Juicing: Bullshit? / by Tom Maloney

Juicing is not a bad thing by any means, but it may be misunderstood.  I believe the sudden miraculous benefits we see from all juice cleanses are simply due to hydration, reduced calorie intake, and cutting out junk food in general.  Its amazing what drinking more water and cutting out Twinkies can do for someone’s health.  Also, even though the juicing process destroys some of the vitamins and minerals, a juice cleanser’s net intake of them is most likely much higher than it was before the juice cleanse.  The following are some issues with juicing and juice cleanses that need to be brought to light.

No fiber! 

Juice is simply the concentrated liquid portion of the fruits and vegetables without any of the plant fiber.  We need fiber more than ever in our day and age.  Fiber is healing and supportive to the intestinal track and makes the assimilation of vitamins and minerals more efficient.  Fiber gives a feeling of satiety and regulates blood sugar.  We need fiber and I believe un-fibered juice isn't all it could be. 

Too Much Sugar!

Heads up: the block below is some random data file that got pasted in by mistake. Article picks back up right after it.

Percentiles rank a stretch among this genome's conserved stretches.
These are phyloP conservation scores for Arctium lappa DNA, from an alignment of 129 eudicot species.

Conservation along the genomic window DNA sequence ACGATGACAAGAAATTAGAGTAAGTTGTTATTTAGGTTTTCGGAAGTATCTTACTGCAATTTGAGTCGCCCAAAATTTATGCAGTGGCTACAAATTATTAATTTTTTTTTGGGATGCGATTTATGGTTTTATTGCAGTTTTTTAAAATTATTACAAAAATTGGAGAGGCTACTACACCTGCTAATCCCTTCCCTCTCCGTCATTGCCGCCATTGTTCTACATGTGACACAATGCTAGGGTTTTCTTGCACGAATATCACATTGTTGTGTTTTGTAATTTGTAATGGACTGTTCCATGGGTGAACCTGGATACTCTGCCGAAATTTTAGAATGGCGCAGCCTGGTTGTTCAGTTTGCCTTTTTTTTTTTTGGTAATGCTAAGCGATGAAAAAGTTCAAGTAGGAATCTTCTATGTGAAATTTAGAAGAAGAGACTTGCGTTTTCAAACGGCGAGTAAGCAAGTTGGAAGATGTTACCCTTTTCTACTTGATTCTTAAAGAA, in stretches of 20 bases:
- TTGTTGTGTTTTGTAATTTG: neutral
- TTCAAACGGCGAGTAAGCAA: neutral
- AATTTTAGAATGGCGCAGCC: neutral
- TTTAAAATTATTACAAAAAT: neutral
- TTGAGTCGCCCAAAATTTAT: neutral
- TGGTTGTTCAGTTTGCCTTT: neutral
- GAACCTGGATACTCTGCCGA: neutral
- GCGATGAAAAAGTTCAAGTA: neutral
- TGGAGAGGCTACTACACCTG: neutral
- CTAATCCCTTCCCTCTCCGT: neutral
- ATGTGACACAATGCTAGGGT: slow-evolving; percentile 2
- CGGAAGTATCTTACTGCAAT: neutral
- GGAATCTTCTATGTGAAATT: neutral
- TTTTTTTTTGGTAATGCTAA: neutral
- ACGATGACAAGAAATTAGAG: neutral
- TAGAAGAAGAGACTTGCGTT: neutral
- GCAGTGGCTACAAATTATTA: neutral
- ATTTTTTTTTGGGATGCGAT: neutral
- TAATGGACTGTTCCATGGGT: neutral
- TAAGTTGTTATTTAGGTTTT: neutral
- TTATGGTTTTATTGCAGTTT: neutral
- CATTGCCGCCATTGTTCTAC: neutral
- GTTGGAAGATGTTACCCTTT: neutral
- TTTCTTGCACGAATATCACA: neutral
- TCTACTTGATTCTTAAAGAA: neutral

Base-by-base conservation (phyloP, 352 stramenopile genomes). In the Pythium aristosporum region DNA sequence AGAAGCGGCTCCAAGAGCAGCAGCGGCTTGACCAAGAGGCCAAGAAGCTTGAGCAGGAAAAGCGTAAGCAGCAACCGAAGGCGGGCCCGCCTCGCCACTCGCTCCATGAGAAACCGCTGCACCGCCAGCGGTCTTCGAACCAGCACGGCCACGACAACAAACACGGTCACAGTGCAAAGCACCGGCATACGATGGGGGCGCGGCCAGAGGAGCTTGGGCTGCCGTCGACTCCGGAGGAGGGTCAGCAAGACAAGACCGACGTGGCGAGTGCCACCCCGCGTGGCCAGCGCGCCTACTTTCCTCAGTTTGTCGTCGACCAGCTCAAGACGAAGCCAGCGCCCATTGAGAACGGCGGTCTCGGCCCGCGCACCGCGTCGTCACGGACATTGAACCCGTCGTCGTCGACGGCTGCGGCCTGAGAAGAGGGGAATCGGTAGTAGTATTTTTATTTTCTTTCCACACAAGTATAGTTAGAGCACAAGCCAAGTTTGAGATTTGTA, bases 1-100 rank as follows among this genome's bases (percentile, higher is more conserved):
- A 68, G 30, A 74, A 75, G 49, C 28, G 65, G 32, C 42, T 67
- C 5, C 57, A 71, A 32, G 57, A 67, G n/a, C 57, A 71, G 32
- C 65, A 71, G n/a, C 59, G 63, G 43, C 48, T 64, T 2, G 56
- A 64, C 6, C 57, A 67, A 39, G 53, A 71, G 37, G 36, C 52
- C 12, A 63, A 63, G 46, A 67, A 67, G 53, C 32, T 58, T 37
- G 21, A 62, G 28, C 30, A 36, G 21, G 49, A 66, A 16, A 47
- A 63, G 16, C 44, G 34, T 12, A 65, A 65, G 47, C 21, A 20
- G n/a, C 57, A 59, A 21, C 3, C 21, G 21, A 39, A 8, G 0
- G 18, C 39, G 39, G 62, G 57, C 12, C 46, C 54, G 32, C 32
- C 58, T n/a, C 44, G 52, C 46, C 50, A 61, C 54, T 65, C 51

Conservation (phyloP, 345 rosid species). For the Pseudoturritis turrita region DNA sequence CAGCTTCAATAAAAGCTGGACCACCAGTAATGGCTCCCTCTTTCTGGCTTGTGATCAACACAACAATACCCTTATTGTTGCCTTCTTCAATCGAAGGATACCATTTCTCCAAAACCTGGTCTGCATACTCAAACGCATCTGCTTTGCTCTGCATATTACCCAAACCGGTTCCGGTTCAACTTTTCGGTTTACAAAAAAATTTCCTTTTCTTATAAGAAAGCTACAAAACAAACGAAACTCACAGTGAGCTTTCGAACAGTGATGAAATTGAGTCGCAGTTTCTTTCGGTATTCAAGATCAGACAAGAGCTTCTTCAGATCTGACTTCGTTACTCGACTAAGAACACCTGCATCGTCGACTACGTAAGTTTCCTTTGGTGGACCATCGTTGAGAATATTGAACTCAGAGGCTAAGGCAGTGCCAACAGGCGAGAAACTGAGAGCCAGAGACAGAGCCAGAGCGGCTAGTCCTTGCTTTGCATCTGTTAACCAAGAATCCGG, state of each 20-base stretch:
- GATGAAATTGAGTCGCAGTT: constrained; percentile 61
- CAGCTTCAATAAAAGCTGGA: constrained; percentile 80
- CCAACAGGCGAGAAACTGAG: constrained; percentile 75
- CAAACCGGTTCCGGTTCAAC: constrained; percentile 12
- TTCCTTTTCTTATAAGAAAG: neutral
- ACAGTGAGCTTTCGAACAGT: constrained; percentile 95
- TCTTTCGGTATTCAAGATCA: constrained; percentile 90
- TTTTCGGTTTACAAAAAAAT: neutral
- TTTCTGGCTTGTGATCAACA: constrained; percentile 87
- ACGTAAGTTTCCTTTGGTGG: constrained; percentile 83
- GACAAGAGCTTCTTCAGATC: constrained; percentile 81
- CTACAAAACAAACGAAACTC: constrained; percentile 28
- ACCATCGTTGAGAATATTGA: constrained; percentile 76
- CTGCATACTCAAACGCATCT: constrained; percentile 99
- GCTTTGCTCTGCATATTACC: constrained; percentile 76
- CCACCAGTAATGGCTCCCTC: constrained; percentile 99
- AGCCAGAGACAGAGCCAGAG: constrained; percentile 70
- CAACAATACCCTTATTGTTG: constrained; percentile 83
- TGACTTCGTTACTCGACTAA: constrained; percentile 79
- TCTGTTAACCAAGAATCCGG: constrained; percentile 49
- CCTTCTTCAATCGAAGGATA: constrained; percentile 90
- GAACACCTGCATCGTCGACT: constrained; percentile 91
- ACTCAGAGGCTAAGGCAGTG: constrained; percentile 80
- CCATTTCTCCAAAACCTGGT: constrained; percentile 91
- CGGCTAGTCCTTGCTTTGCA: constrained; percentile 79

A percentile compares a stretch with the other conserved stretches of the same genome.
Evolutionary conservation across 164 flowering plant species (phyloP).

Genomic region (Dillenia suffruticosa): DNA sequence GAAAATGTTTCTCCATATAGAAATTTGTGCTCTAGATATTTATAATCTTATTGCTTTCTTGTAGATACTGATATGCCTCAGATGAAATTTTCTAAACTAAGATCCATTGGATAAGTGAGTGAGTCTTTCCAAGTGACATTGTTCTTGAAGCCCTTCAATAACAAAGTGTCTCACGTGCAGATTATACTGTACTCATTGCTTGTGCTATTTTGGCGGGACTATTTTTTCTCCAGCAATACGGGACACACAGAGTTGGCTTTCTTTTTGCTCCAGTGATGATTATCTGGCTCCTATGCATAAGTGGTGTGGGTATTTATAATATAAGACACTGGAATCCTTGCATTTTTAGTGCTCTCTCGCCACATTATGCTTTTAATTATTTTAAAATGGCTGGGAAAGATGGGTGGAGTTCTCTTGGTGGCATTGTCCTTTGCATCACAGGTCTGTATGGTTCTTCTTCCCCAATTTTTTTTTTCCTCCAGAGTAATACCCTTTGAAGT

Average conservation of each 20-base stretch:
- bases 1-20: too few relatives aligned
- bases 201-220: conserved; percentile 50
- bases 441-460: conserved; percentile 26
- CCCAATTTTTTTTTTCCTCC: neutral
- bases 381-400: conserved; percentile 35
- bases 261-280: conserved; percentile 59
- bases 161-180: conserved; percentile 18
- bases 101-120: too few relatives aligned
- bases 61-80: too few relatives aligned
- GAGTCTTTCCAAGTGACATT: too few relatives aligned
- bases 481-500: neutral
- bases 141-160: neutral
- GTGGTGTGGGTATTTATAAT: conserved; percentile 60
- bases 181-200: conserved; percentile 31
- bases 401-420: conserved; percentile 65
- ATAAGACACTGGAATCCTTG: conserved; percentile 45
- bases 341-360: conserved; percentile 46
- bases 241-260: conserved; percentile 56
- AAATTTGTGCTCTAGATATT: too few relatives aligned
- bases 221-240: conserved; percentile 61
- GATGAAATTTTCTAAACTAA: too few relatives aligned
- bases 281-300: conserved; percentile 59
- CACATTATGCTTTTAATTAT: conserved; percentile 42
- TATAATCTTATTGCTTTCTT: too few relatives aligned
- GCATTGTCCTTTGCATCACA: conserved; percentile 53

Most juice blends prepared at a juice bar contain some sort of sweet fruit or vegetable (usually green apple, beets, carrots) in order to make them palatable for the average person who may not enjoy the taste of pure veggie juice.  With juicing, all of that sweetness is concentrated into one 14-24 oz drink.  Its not uncommon to see juices with sugar content around 30-40g.  For reference, a 12 oz Coke has 39g of sugar.  Fruit fructose is a better sugar than high fructose corn syrup but it is still sugar.  Also, without fiber to ease the blood sugar, a 40g blast of sugar in one juice can wreak metabolic havoc. 

Short Shelf Life!

Unless you're making the juice yourself or getting it made for you live in person, chances are you’re buying bottled vegetable juice.  The beneficial enzymes, vitamins, and minerals in freshly pressed juice are incredibly sensitize to air, light, and heat.  Many authorities say a juice needs to be consumed within 20 minutes of creation to have maximum benefit.  Companies that sell bottled juice add even more sugar to extend the shelf life.  Gross. 


1)  Use a blender.  Chop your veggies, put them in a blender, add water, blend.  Fiber is kept intact to ease the blood sugar spike that may be caused by fructose and to help absorption of all the goodies.

2)  Limit how many apples, carrots, beets, and berries are used.  Of course these foods contain massive amounts of life supporting factors but when your juice is 5 green apples and 1 kale leaf, there is a problem.  Its all about proper ratios to make a subtly delicious and healthful blended veggie/fruit drink.

3)  Blended fruit and veggie drinks have a much longer shelf life because of the fiber but it is still best to consume them the day they are made to gain maximum nutritional benefit.

4) Be creative.  Don't be afraid to experiment with the whole array of fruits and veggies.  Kale and apples don't rule the world. 

Have fun!